Migros Magazine


Article migros magazine 28 juin 2018

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N. 79  Pages 96 à 99

Article sur la BMW R100S



RetUrn of the CAFE RACERS


"S is for Style - Meister Engineering BMW R100S"


If there’s one thing every builder should strive to achieve when they customise a motorcycle it’s to improve upon its original construction. Many of the bikes used as donors for the builds we feature are decades old so that task can sometimes be an easy one. Improvements in electronics can be made by simply installing components from MotoGadget and power upgrades can be easily unlocked by fitting a set of modern carbs or a free flowing exhaust. Technology has come a long way and, let's face it, we’re spoilt for options, but where the real challenge lies is in improving on design.

Antoine Meister of Meister Engineering has been messing with motorcycles since his early teens. His fascination with motorcycles drew him towards studies that involved more complex machines and left him with a degree in engineering. “Over time I realised that more and more people were expressing their admiration for my work with motorcycles.” says Meister. “And so I transformed myself into the ‘surrogate mother’ of my projects by separating from them soon after they were born.” After turning a small room in his families home into a fully equipped workshop he formed Meister Engineering, then with the help of a fellow enthusiast by the name of Mathieu Dimier they relocated to a larger workshop and things got serious.

Meister Engineerings latest custom motorcycle is this 1977 BMW R100/S. Back when this Beemer rolled out of the factory it featured the latest in Bavarian engineering and design. An increase in capacity from its /6 brethren meant a considerable gain in power and changes in frame design delivered handling performance to match. The R100/S was also available with an optional bikini cockpit fairing to improve wind protection for touring riders. Rather than a customer build the R100/S was a personal project for Antoine. Over the course of 3 months, he and Mathieu resurrected the classic boxer using modern performance upgrades and a carefully considered aesthetic overhaul.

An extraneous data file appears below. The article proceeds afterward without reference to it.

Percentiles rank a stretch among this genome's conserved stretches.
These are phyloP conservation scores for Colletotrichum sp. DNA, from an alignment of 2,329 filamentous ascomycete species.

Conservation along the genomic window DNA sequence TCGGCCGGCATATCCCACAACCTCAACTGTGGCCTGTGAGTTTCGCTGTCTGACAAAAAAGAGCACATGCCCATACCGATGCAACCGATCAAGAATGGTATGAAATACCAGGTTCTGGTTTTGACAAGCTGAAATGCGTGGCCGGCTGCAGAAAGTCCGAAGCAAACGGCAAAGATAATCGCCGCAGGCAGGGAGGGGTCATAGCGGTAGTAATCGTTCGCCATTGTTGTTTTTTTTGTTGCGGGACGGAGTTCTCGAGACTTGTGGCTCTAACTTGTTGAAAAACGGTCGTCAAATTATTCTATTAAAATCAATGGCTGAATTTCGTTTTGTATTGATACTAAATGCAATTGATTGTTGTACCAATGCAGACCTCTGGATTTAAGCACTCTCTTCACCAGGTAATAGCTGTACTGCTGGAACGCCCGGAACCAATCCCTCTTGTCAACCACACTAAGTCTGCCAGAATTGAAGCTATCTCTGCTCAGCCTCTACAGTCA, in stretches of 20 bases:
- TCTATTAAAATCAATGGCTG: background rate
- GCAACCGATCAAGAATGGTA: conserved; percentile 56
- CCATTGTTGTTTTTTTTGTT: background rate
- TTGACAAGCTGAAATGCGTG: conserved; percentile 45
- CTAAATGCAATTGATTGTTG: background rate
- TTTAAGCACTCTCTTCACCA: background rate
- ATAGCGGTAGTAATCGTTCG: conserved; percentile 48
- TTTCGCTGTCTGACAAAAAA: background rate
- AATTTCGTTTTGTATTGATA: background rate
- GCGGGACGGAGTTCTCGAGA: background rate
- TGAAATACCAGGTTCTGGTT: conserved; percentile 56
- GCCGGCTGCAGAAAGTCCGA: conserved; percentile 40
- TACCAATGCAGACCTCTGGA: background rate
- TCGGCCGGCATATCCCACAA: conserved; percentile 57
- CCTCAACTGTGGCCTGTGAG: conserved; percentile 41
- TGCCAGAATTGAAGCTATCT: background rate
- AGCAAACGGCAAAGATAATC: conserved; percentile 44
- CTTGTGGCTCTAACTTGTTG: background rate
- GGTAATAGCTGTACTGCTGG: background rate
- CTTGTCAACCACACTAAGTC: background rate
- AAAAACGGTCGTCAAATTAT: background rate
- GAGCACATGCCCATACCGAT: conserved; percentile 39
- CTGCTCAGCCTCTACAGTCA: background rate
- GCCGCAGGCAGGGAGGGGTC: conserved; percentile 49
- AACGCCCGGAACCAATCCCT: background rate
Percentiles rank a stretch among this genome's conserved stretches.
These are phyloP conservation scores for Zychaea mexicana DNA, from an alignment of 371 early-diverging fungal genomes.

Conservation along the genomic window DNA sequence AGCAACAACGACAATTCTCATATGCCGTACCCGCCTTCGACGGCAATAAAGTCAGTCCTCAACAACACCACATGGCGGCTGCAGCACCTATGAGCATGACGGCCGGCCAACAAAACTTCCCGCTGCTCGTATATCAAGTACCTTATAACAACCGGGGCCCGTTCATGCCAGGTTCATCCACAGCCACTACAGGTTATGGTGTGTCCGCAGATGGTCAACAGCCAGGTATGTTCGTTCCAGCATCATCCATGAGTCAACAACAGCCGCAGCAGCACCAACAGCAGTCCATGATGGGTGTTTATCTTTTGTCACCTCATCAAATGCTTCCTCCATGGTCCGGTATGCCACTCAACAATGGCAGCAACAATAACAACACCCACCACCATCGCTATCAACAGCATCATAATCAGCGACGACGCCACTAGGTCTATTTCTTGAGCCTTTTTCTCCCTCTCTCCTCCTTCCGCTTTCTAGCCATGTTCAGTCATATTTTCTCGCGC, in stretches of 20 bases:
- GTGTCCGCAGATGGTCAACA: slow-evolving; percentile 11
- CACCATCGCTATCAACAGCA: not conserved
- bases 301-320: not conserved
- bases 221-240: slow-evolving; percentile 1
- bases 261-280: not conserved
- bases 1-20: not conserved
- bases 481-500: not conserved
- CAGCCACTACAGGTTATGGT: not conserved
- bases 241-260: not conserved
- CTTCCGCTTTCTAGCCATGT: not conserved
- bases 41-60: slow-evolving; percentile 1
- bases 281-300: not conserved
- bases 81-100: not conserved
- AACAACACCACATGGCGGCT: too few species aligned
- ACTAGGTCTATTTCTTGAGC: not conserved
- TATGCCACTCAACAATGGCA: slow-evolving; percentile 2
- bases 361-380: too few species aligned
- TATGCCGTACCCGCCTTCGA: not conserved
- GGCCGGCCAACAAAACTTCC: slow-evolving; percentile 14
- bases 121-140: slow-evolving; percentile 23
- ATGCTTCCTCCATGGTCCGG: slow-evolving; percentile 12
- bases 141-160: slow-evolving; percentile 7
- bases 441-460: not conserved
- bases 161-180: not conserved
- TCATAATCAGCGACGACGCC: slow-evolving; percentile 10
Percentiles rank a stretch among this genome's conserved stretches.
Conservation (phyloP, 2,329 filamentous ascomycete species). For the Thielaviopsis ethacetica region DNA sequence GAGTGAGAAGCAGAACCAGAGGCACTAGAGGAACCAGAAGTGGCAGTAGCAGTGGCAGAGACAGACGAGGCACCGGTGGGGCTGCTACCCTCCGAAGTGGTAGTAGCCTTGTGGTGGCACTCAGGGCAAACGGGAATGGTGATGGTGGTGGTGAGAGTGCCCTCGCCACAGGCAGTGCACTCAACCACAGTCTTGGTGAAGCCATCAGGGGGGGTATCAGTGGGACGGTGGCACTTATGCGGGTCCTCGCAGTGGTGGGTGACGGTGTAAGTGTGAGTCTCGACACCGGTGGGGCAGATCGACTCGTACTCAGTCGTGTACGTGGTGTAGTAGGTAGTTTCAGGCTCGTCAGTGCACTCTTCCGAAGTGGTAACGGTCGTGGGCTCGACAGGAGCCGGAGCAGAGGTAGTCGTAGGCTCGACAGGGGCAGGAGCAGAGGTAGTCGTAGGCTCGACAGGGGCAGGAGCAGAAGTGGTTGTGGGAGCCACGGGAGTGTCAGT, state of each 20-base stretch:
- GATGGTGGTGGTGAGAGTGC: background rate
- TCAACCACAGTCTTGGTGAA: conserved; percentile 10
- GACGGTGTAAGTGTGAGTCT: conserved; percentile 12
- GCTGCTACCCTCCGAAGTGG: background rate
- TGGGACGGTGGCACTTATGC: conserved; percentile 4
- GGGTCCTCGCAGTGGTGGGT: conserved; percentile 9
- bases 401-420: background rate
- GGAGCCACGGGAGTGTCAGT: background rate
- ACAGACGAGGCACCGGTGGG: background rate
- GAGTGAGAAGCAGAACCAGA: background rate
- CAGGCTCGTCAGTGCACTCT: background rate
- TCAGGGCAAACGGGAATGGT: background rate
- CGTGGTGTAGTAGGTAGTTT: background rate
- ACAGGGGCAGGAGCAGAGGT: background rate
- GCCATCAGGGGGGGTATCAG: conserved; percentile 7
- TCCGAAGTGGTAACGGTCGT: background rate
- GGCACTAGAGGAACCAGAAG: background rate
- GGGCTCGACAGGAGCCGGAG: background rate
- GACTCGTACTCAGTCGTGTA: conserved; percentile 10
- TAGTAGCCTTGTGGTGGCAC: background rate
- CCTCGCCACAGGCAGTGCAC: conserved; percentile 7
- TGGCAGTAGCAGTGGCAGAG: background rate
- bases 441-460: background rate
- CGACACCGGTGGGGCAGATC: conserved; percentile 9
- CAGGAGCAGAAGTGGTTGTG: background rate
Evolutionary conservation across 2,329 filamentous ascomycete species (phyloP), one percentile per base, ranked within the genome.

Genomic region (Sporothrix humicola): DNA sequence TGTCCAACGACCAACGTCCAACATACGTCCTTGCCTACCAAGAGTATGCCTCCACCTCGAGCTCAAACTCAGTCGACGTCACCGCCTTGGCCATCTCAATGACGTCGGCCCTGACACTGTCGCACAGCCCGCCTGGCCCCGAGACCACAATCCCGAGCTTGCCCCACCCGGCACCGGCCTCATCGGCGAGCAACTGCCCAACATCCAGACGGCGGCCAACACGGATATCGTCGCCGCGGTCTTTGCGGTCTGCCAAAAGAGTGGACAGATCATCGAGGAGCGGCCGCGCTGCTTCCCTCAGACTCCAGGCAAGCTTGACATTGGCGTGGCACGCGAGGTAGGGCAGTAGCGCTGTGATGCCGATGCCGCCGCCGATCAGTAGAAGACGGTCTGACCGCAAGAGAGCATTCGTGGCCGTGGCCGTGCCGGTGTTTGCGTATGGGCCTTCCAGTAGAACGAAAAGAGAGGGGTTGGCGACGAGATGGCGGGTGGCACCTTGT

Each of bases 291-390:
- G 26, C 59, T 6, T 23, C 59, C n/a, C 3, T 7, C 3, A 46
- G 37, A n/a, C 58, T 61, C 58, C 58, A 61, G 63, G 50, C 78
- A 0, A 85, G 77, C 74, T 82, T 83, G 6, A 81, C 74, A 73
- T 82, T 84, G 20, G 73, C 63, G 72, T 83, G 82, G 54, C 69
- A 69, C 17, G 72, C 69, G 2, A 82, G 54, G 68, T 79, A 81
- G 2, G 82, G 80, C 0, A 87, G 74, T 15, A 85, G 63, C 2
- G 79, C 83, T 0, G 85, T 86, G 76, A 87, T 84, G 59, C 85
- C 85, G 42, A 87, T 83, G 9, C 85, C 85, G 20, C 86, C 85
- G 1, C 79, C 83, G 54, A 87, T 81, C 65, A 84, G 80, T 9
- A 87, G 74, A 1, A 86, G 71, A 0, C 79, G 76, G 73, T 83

Overhauling the 40 year old engine was the first task on the list. “As non-professional mechanics the engine was one of the most challenging aspects.” Antoine confesses. But rather than a simple refresh and tune up the pair went all out on the boxer. Internally there’s a Siebenrock cylinder kit, lightened flywheel and a hotter cam. The heads have been converted to twin spark units and a larger capacity sump and oil cooler ensure reliability. A pair of Dell’Orto carbs feed the engine and spark is supplied via a new electronic ignition system. To finish it off short stainless headers wearing reverse megaphone mufflers hang off each of the horizontally opposed cylinders.

“I wanted to keep the fairing as it was a common feature of the R100/S but aimed to revitalise the line of the bike.” Antoine explains and he’s done exactly that. The new fairing was constructed in Germany to his own design and styled to give the bike a racier, more aerodynamic appearance. The fuel tank has been given a classic finish with the fitment of a Monza fuel cap and the cafe racer styled seat is a one off item built to fit Antoine's custom subframe.